dcf
dcf

Important assumptions

Now the most important inputs to a discounted cash flow are the discount rate, and of course, the actual cash flows. If you don't agree with these result, have a go at the calculation yourself and play with the assumptions. The DCF also does not consider the possible cyclicality of an industry, or a company's future capital requirements, so it does not give a full picture of a company's potential performance. Given that we are looking at BCE as potential shareholders, the cost of equity is used as the discount rate, rather than the cost of capital (or weighted average cost of capital, WACC) which accounts for debt. In this calculation we've used 5.0%, which is based on a levered beta of 0.800. Beta is a measure of a stock's volatility, compared to the market as a whole. We get our beta from the industry average beta of globally comparable companies, with an imposed limit between 0.8 and 2.0, which is a reasonable range for a stable business.

Looking Ahead:

Valuation is only one side of the coin in terms of building your investment thesis, and it ideally won't be the sole piece of analysis you scrutinize for a company. The DCF model is not a perfect stock valuation tool. Instead the best use for a DCF model is to test certain assumptions and theories to see if they would lead to the company being undervalued or overvalued. For example, changes in the company's cost of equity or the risk free rate can significantly impact the valuation. Why is the intrinsic value higher than the current share price? For BCE, we've put together three pertinent elements you should explore:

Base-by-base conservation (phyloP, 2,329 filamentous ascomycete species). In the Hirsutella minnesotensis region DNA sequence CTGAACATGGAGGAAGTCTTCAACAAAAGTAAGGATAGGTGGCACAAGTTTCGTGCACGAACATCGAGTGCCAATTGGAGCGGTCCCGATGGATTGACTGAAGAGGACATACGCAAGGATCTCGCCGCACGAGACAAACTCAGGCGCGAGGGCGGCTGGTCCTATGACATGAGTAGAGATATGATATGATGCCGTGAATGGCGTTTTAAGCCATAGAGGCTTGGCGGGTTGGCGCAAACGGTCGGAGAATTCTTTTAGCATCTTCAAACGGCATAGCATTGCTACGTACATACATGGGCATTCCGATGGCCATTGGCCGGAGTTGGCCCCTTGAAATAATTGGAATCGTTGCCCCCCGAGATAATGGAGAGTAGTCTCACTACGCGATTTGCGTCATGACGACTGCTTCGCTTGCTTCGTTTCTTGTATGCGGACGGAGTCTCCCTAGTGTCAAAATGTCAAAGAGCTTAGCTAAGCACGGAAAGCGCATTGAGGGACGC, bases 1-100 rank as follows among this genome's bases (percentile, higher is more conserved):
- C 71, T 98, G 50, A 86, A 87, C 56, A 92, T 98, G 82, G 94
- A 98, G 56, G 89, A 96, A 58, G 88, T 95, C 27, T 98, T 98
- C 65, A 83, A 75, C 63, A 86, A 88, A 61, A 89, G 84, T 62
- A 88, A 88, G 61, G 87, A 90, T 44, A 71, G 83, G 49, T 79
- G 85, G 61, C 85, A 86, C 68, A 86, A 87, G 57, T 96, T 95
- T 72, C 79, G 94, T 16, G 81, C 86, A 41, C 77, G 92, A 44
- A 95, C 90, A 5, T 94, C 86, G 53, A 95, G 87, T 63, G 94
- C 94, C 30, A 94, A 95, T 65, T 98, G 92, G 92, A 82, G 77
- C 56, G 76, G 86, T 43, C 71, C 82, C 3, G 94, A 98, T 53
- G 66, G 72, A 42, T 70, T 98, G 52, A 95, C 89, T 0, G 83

1. Risks: For instance, we've identified 3 warning signs for BCE (1 doesn't sit too well with us) you should be aware of.

  2. Management:Have insiders been ramping up their shares to take advantage of the market's sentiment for BCE's future outlook? Check out our management and board analysis with insights on CEO compensation and governance factors.

  3. Other Solid Businesses: Low debt, high returns on equity and good past performance are fundamental to a strong business. Why not explore our interactive list of stocks with solid business fundamentals to see if there are other companies you may not have considered!

PS. Simply Wall St updates its DCF calculation for every Canadian stock every day, so if you want to find the intrinsic value of any other stock just search here.

Have feedback on this article? Concerned about the content? Get in touch with us directly. Alternatively, email editorial-team (at) simplywallst.com.

This article by Simply Wall St is general in nature. We provide commentary based on historical data and analyst forecasts only using an unbiased methodology and our articles are not intended to be financial advice. It does not constitute a recommendation to buy or sell any stock, and does not take account of your objectives, or your financial situation. We aim to bring you long-term focused analysis driven by fundamental data. Note that our analysis may not factor in the latest price-sensitive company announcements or qualitative material. Simply Wall St has no position in any stocks mentioned.